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When running a Query with an Oracle tool like PL SQL does it automatically search an entire table or just the first ten records to sample. If not how do you force the entire set of rows for each table

Trying to figure out if I can search the entire list of tables here that would allow me to find a record in this database.
Same dilemma same database for those that know me. Spent many many hours trying to find where these records are.
For an example. I have searched the 905 tables below for 15 different records. Only found one...?
My question is when a query is run I noticed that PL SQL only shows a few records like maybe ten rows.
Then it allows you to push the double green arrow seen here to in fact run the entire set of rows for the table.

When you run a small query it shows a few rows....then you can click the green double arrow to see all rows..?
I am curious, if the first" run of ten rows" is all the current query is seeing in actual records...could this explain why I am not seeing many results? See lower code set.
Could that be because the query is only showing the first 10 rows of each table and not seeing the record. If so how do I get the records to look at "Search" the full range of rows in my query. Is that the Bind Variables.

If the code below can be modified to do so then I am open to suggestions. If it is not, I either have to ask another question which I can open or maybe I can include it here. Hard to break these up when you are trying to learn realizing I know so little.  My attempt to get the code to work was the removal of a specific name of a table.
"/*and table_name like 'JOB%'*/   and my thought was that the remaining line of................ "from All_tab_cols     where owner ='JAS' ....... would help me do that? My theory did not work. Still looking myself it is just taking forever when you do not know the terms or understand the structure and function yet. Never giving up or quitting though.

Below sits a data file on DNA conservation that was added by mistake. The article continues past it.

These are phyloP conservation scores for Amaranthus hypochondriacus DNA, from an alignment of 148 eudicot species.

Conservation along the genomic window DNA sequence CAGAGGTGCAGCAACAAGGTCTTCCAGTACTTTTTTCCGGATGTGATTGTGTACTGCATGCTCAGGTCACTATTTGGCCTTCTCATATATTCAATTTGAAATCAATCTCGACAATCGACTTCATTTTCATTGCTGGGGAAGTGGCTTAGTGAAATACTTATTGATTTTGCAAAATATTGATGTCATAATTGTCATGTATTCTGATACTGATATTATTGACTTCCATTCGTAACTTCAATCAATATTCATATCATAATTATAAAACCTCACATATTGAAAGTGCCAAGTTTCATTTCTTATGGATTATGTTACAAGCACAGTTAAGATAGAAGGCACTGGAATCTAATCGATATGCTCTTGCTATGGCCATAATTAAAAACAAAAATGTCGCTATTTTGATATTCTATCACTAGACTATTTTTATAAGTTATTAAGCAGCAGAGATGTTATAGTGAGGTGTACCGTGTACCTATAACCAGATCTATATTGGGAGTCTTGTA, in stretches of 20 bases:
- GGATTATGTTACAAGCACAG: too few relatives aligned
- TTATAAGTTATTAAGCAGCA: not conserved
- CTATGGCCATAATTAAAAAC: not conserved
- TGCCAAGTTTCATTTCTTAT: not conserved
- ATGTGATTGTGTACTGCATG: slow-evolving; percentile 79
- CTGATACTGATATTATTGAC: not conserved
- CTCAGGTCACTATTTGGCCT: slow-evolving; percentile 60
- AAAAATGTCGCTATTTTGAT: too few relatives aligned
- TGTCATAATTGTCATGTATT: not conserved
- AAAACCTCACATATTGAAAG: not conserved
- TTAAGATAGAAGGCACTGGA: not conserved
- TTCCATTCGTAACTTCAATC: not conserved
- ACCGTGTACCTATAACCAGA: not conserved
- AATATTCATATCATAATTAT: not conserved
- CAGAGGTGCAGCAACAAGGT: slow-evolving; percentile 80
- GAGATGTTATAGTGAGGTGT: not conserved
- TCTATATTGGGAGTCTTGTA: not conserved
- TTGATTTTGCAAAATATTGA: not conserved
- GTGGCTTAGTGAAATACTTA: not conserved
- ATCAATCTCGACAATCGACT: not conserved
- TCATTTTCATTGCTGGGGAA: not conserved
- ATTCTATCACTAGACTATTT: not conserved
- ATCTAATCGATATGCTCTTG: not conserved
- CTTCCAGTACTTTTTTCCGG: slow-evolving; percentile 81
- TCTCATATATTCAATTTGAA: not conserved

Select * From JAS.ACCOUNTS  ;
Select * From JAS.ADDRESSES ;
/* and 901 other tables in between the line above and line below*/
Select * From JAS.WIP_EXPORT_DETAILS  ;
Select * From JAS.WORK_ORDER_LABOUR_CODES ;
Select * From JAS.XLSX_TEXT ;

select table_name,column_name from (
  select table_name,
    column_name,
    EXTRACTVALUE(
      DBMS_XMLGEN.getxmltype(
        'select count(*) X from ' || table_name || ' where to_char(' || column_name || ') = ''6328'' and rownum=1'
      ),
      '/ROWSET/ROW/X'
    ) count
  from All_tab_cols
  where owner ='JAS' 
  /*and table_name like 'JOB%'*/
  order by table_name, column_name
)
where count=1
/

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Fletcher Burdine
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Fletcher Burdine
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3 Solutions
 
sdstuberCommented:
under your preferences you can set "Records per Page"  

you can find the option under Window Types - SQL Window